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Unwitting Collaborators, Part 8: Tunneling

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A firewall or proxy server isn't very helpful if these barriers contain easily accessed gaps through which miscreants can grab or pass information. Learn how to block the holes.
Read the introduction to this article series.
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Many networks assume that a firewall or proxy server prevents internal users from going to unauthorized sites or passing internal data to the outside world.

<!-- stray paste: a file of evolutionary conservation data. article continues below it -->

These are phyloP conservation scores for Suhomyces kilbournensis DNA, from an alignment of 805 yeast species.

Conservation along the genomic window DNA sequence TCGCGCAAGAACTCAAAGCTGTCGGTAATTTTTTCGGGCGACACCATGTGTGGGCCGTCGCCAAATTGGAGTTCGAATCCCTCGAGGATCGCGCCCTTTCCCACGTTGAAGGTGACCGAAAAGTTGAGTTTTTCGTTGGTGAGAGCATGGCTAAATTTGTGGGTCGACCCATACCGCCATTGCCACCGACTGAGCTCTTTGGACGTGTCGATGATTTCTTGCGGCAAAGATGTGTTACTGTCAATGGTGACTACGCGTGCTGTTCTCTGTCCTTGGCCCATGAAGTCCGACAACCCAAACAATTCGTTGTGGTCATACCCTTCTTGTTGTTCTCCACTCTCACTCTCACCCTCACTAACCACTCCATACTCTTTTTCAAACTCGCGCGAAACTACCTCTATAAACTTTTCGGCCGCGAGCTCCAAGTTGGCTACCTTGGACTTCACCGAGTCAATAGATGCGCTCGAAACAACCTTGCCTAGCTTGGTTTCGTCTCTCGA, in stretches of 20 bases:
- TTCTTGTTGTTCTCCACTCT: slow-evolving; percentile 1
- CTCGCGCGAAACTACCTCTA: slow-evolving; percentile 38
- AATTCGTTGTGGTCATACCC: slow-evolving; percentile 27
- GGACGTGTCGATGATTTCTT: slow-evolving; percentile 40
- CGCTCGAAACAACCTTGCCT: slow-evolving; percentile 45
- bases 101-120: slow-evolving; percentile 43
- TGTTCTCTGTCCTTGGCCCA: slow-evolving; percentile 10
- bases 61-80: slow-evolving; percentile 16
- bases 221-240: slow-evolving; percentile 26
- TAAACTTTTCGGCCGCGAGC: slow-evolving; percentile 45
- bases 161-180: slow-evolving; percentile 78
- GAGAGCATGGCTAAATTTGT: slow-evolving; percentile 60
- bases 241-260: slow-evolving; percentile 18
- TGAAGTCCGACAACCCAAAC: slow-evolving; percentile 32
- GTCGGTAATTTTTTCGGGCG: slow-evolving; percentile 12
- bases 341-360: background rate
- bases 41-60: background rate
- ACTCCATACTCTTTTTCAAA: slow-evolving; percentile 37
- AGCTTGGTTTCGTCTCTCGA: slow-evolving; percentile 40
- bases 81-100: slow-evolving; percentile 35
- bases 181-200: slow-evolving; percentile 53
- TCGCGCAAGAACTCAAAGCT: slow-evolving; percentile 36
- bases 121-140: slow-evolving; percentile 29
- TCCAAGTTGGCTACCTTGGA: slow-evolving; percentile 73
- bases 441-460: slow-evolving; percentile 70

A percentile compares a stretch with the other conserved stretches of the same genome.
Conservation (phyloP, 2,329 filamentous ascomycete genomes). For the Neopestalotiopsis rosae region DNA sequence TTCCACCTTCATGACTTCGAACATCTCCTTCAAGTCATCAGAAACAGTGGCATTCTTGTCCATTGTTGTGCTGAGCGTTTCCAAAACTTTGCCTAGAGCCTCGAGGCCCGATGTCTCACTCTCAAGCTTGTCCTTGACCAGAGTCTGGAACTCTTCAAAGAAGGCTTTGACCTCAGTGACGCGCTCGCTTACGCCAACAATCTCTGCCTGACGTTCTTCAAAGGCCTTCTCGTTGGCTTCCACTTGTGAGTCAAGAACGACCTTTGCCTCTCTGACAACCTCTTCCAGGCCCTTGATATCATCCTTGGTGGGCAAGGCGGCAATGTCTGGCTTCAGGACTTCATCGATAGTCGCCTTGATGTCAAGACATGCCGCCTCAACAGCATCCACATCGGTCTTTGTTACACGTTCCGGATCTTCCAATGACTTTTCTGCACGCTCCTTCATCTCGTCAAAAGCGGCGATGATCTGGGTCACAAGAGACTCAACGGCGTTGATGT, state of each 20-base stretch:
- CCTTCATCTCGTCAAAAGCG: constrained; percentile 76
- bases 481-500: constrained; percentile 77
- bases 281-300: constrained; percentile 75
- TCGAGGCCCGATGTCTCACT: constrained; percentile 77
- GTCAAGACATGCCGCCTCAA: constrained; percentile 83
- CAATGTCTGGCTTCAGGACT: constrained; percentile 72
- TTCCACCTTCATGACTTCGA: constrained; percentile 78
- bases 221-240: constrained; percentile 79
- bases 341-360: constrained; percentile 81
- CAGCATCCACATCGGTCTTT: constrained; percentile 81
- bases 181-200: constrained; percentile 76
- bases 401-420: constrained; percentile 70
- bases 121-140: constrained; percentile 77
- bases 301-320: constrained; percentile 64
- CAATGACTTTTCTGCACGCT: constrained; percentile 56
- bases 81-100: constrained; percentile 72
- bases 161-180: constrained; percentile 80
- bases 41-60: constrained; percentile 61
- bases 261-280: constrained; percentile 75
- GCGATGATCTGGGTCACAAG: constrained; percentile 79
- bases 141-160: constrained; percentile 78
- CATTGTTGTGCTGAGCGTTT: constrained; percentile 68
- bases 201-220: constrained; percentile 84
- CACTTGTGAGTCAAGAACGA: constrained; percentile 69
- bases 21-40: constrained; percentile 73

That's a bad assumption. Firewalls are not miracle workers and represent only the very first step in limiting access to your network. For one thing, if they're not configured properly, they open your network to tunneling.

Tunneling is a procedure that allows communication in an environment where communication is inhibited due to firewalls or proxies that restrict traffic. For example, applications such as Proxytunnel and HTTPort can easily allow people behind a proxy server (which allows only web surfing) to tunnel any TCP/IP session, and misconfigured proxies inside an organization's LAN/WAN can also allow unauthorized users to tunnel into their network.

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